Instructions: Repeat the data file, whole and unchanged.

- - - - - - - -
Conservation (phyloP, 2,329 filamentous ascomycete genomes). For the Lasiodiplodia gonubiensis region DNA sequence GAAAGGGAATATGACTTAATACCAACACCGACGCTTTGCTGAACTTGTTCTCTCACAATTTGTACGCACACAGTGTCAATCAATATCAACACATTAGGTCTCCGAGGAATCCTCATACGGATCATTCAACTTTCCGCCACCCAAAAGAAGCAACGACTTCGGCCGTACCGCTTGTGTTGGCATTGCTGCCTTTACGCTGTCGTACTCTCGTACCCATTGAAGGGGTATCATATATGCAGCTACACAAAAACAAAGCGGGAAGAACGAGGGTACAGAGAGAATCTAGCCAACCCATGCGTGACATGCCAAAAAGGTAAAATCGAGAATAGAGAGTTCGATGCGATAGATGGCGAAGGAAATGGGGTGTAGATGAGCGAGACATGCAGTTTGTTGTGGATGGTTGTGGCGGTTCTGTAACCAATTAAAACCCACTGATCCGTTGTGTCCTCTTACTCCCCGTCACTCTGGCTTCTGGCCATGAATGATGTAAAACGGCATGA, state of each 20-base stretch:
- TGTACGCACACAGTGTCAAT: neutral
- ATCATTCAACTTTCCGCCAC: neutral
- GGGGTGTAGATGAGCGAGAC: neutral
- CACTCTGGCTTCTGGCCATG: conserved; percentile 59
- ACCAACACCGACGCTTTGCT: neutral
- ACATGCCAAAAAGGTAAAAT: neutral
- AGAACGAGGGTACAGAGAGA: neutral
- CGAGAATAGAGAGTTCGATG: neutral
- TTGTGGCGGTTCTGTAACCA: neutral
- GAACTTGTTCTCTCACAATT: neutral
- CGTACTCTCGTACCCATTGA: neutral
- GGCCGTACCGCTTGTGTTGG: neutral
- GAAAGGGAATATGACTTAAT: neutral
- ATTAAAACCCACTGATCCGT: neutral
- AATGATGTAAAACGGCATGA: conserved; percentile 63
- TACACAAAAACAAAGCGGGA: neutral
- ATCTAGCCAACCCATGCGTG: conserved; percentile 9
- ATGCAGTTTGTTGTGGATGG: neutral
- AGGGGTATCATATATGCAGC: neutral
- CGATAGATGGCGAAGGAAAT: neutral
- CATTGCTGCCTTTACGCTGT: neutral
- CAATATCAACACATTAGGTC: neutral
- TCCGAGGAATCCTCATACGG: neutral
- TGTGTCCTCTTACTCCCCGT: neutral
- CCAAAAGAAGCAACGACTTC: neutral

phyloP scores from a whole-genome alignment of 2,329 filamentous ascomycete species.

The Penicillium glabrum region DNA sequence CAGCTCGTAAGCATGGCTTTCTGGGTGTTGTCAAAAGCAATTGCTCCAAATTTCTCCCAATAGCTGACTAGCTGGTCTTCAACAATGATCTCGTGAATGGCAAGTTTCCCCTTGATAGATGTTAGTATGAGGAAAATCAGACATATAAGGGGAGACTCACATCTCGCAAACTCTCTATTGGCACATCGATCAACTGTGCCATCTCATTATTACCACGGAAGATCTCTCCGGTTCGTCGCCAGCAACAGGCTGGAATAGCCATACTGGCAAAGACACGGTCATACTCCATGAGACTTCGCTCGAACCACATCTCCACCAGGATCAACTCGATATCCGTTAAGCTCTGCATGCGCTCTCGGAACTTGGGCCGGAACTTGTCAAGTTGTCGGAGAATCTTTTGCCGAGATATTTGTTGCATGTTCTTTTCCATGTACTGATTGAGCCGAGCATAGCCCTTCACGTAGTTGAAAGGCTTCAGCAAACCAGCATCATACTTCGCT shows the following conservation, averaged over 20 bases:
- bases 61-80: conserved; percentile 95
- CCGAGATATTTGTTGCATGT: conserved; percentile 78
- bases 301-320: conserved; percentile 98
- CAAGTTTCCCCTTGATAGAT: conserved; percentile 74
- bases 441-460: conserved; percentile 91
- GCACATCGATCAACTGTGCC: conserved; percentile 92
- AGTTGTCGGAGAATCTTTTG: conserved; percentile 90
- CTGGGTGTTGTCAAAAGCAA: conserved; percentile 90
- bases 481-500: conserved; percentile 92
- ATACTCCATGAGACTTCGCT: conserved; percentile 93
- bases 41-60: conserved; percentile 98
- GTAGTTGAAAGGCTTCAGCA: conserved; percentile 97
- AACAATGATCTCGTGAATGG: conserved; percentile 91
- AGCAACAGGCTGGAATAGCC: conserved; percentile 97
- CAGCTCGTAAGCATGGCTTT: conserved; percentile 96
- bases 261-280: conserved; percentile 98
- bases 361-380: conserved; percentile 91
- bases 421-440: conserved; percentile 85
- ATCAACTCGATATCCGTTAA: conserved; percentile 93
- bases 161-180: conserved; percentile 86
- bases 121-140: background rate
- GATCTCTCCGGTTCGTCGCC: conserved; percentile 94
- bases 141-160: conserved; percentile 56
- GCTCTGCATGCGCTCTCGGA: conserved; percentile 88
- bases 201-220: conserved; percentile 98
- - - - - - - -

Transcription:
Conservation (phyloP, 2,329 filamentous ascomycete genomes). For the Lasiodiplodia gonubiensis region DNA sequence GAAAGGGAATATGACTTAATACCAACACCGACGCTTTGCTGAACTTGTTCTCTCACAATTTGTACGCACACAGTGTCAATCAATATCAACACATTAGGTCTCCGAGGAATCCTCATACGGATCATTCAACTTTCCGCCACCCAAAAGAAGCAACGACTTCGGCCGTACCGCTTGTGTTGGCATTGCTGCCTTTACGCTGTCGTACTCTCGTACCCATTGAAGGGGTATCATATATGCAGCTACACAAAAACAAAGCGGGAAGAACGAGGGTACAGAGAGAATCTAGCCAACCCATGCGTGACATGCCAAAAAGGTAAAATCGAGAATAGAGAGTTCGATGCGATAGATGGCGAAGGAAATGGGGTGTAGATGAGCGAGACATGCAGTTTGTTGTGGATGGTTGTGGCGGTTCTGTAACCAATTAAAACCCACTGATCCGTTGTGTCCTCTTACTCCCCGTCACTCTGGCTTCTGGCCATGAATGATGTAAAACGGCATGA, state of each 20-base stretch:
- TGTACGCACACAGTGTCAAT: neutral
- ATCATTCAACTTTCCGCCAC: neutral
- GGGGTGTAGATGAGCGAGAC: neutral
- CACTCTGGCTTCTGGCCATG: conserved; percentile 59
- ACCAACACCGACGCTTTGCT: neutral
- ACATGCCAAAAAGGTAAAAT: neutral
- AGAACGAGGGTACAGAGAGA: neutral
- CGAGAATAGAGAGTTCGATG: neutral
- TTGTGGCGGTTCTGTAACCA: neutral
- GAACTTGTTCTCTCACAATT: neutral
- CGTACTCTCGTACCCATTGA: neutral
- GGCCGTACCGCTTGTGTTGG: neutral
- GAAAGGGAATATGACTTAAT: neutral
- ATTAAAACCCACTGATCCGT: neutral
- AATGATGTAAAACGGCATGA: conserved; percentile 63
- TACACAAAAACAAAGCGGGA: neutral
- ATCTAGCCAACCCATGCGTG: conserved; percentile 9
- ATGCAGTTTGTTGTGGATGG: neutral
- AGGGGTATCATATATGCAGC: neutral
- CGATAGATGGCGAAGGAAAT: neutral
- CATTGCTGCCTTTACGCTGT: neutral
- CAATATCAACACATTAGGTC: neutral
- TCCGAGGAATCCTCATACGG: neutral
- TGTGTCCTCTTACTCCCCGT: neutral
- CCAAAAGAAGCAACGACTTC: neutral

phyloP scores from a whole-genome alignment of 2,329 filamentous ascomycete species.

The Penicillium glabrum region DNA sequence CAGCTCGTAAGCATGGCTTTCTGGGTGTTGTCAAAAGCAATTGCTCCAAATTTCTCCCAATAGCTGACTAGCTGGTCTTCAACAATGATCTCGTGAATGGCAAGTTTCCCCTTGATAGATGTTAGTATGAGGAAAATCAGACATATAAGGGGAGACTCACATCTCGCAAACTCTCTATTGGCACATCGATCAACTGTGCCATCTCATTATTACCACGGAAGATCTCTCCGGTTCGTCGCCAGCAACAGGCTGGAATAGCCATACTGGCAAAGACACGGTCATACTCCATGAGACTTCGCTCGAACCACATCTCCACCAGGATCAACTCGATATCCGTTAAGCTCTGCATGCGCTCTCGGAACTTGGGCCGGAACTTGTCAAGTTGTCGGAGAATCTTTTGCCGAGATATTTGTTGCATGTTCTTTTCCATGTACTGATTGAGCCGAGCATAGCCCTTCACGTAGTTGAAAGGCTTCAGCAAACCAGCATCATACTTCGCT shows the following conservation, averaged over 20 bases:
- bases 61-80: conserved; percentile 95
- CCGAGATATTTGTTGCATGT: conserved; percentile 78
- bases 301-320: conserved; percentile 98
- CAAGTTTCCCCTTGATAGAT: conserved; percentile 74
- bases 441-460: conserved; percentile 91
- GCACATCGATCAACTGTGCC: conserved; percentile 92
- AGTTGTCGGAGAATCTTTTG: conserved; percentile 90
- CTGGGTGTTGTCAAAAGCAA: conserved; percentile 90
- bases 481-500: conserved; percentile 92
- ATACTCCATGAGACTTCGCT: conserved; percentile 93
- bases 41-60: conserved; percentile 98
- GTAGTTGAAAGGCTTCAGCA: conserved; percentile 97
- AACAATGATCTCGTGAATGG: conserved; percentile 91
- AGCAACAGGCTGGAATAGCC: conserved; percentile 97
- CAGCTCGTAAGCATGGCTTT: conserved; percentile 96
- bases 261-280: conserved; percentile 98
- bases 361-380: conserved; percentile 91
- bases 421-440: conserved; percentile 85
- ATCAACTCGATATCCGTTAA: conserved; percentile 93
- bases 161-180: conserved; percentile 86
- bases 121-140: background rate
- GATCTCTCCGGTTCGTCGCC: conserved; percentile 94
- bases 141-160: conserved; percentile 56
- GCTCTGCATGCGCTCTCGGA: conserved; percentile 88
- bases 201-220: conserved; percentile 98